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Author Topic: Trophies, exclusions and dual internationals  (Read 435 times)

Online dave.woodhall

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Trophies, exclusions and dual internationals
« on: May 25, 2020, 01:09:35 PM »
Much like the current one the 1919-20 season was a bit weird, in fact possibly even more unusually was one of our neighbours won the league and Villa's trophy-winning captain was actually a test cricketer.

1919-20 was the last of the two division structure of the Football League before a further two divisions were added for the following season but both of these would be Division Three; one for the North and another for Southern clubs.

It was also the first season after the First World War, which meant lots of ageing players and raw youth made up the teams which fans flocked to watch. The first half of the season would see Harry Hampton conclude his glittering Villa career before drifting to the dark side in Small Heath. Fortunately Villa had a ready-made replacement, as Billy Walker played the first games of the 478 he would complete for the club. To add to the surreality the perpetually hard done by from Smethwick actually managed to win the league for the only time.

Elsewhere a side called Leeds City (not to be confused with Leeds United, their successor club who were formed in 1920) were expelled from the league for financially irregularities after eight games and, bizarrely, Port Vale took over their fixtures with no preparation or league experience and still managed to finish thirteenth in the second division. This was six places above Wolves, who just about avoided applying for re-election to the league, and seven above Coventry, who were re-elected.

Coventry appeared to be luckier than Grimsby, who finished bottom and dropped into the new thirddDivision. Both were better off than Lincoln, who finished next-to-bottom and were kicked out of the league completely, without being allowed to join the new lower division, and were replaced in the second division by Cardiff who had finished fourth (fourth!) in the Southern League.

Villa, not wanting to be outdone by their traditional local rivals from The Hawthorns, got to the FA Cup semi-final where they found themselves playing against a side who were competing to play the final on their own ground. Chelsea had only been in existence for fifteen years but had been beaten in the previous cup final, in 1915, getting outclassed 3-0 by Sheffield United at Old Trafford. The west London side found themselves one game from a home final at Stamford Bridge but two goals from Billy Walker and another from Harold Edgeley carried Villa through to a final against second division runners-up, Huddersfield. It was the West Yorkshire outfit who prevented Hampton from leading his new side to promotion when Blues, by now on their third name but without a suffix, missed out by one place put six points. An early entry in their hall of ‘glorious’ failures.

It would be the first of the three FA Cup finals at Stamford Bridge post-First World War but pre-Wembley and, like the two that would succeed it, was an absolutely terrible game. An extra time goal from Billy Kirton won the game for Villa although it wouldn't be Villa’s injured club captain Joe Harrop who collected the trophy but rather, one of those annoying types of people who is able to master every sport he seemed to turn his hand to.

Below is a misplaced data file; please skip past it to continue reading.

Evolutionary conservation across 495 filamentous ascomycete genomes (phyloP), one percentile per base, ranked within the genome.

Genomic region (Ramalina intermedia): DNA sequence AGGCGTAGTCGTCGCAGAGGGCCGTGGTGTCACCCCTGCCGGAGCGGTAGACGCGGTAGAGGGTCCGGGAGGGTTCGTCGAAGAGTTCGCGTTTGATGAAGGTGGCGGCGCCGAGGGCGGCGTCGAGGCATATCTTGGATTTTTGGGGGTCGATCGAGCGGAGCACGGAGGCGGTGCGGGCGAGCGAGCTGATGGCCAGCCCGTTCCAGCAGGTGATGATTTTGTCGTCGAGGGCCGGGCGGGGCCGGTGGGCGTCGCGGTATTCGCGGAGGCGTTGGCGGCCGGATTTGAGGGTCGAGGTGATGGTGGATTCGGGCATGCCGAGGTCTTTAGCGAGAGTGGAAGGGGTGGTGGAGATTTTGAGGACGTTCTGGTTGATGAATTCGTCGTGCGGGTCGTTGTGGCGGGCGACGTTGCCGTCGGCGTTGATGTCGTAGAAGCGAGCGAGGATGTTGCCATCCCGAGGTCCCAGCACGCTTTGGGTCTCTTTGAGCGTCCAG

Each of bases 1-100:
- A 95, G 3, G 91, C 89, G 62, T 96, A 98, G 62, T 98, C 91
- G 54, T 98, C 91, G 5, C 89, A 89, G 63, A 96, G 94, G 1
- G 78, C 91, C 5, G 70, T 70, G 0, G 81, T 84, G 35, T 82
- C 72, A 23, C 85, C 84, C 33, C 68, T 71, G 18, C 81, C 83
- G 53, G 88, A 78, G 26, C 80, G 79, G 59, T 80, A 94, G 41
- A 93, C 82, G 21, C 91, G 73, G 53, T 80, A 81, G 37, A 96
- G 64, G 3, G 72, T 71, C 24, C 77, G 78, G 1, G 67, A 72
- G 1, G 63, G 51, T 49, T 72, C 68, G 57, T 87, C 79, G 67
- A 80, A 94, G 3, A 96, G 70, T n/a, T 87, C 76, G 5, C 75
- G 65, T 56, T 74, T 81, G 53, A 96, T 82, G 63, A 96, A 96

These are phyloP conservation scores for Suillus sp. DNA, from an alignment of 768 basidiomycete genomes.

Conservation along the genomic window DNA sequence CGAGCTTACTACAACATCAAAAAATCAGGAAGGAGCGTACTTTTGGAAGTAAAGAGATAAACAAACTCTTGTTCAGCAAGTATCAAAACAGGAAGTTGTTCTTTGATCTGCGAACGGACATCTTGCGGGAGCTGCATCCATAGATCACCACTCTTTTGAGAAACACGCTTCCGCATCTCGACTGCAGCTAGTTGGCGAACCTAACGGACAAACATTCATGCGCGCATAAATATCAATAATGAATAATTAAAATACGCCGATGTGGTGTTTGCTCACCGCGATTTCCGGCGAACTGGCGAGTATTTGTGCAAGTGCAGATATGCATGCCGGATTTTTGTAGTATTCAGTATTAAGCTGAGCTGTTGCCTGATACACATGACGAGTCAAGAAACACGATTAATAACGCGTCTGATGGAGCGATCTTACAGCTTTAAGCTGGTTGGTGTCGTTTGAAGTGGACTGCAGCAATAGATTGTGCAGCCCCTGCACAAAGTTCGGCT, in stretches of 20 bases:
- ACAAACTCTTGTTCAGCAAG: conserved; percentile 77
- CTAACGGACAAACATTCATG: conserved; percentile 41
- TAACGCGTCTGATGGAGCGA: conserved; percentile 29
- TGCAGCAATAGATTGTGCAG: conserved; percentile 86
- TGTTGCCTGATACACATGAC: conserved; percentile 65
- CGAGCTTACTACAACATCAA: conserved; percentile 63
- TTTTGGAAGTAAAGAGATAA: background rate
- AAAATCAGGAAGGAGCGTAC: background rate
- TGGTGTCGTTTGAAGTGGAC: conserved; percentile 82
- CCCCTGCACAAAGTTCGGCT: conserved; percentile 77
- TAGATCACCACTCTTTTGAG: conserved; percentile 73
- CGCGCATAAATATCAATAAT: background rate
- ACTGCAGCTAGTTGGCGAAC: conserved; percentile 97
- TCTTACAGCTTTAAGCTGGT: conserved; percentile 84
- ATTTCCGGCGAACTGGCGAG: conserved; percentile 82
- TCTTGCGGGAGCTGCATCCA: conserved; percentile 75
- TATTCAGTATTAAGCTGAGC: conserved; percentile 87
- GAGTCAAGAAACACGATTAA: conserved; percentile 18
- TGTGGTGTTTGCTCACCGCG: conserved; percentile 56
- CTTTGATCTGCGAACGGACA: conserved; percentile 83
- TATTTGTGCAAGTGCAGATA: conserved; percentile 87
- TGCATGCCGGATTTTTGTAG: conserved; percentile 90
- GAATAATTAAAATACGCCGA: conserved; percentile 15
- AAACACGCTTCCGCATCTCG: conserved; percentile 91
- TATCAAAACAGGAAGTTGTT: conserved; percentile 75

Andy Ducat not only was an FA Cup winning captain for Villa but an England international at both football and cricket, serving as a forceful batsman during the summer for Surrey. Ducat had joined Villa in the summer of 1912 from Arsenal before they annoyed Spurs in perpetuity by moving north of the River Thames to Highbury from Woolwich in 1913. Ducat found himself part of a squad who would win the FA Cup for the fifth time thanks to Tommy Barber's header against Sunderland although he didn’t play in the final having broken his leg earlier in the season.

Despite his success at Woolwich Arsenal, where he had gained three England caps, and later at Villa, where he found himself back in the England team for three more appearances in 1920, Ducat is probably best remembered as a cricketer of some repute, if one who suffered from ill fortune. From joining The Oval groundstaff in 1906 Ducat amassed 52 first class centuries for Surrey including a knock of 306 against Oxford University in 1919. To add to his FA Cup winners medal Ducat was later named one of Wisden's Cricketers of the Year.

In 1921, the summer he left Villa for Fulham, Ducat played his only test for England, against Australia at Headingley. However, in his first innings a short ball chipped a sizeable splinter from the shoulder of this bat, which not only dislodged his bails but also enabled a close fielder to take simple catch for just three runs. He didn't fare any better in the second innings, getting just two.

After retiring from playing football in 1924 Ducat missed that summer's cricket season, as he broke his arm in a nets session. Two disappointing years managing Fulham ended the former Villa skipper's involvement in professional football in 1926 but he continued to play the summer game with 1928 being one of his most successful, as he scored nearly a thousand runs in six weeks. After retiring in 1931 Ducat coached cricket at Eton and tried his hand at sports journalism but went on to hold a still unique place in the cricket world. Playing in a charity game at Lords between two Home Guard teams in 1942 Ducat suffered a fatal heart attack during the lunch break and remains the only player to have died at the home of cricket during a game.

However the 2019-20 season ends, if it ends at all, it will still have some way to go before it matches some of the events and at least one player's story of that a hundred years before.

Stacy Murphy


 


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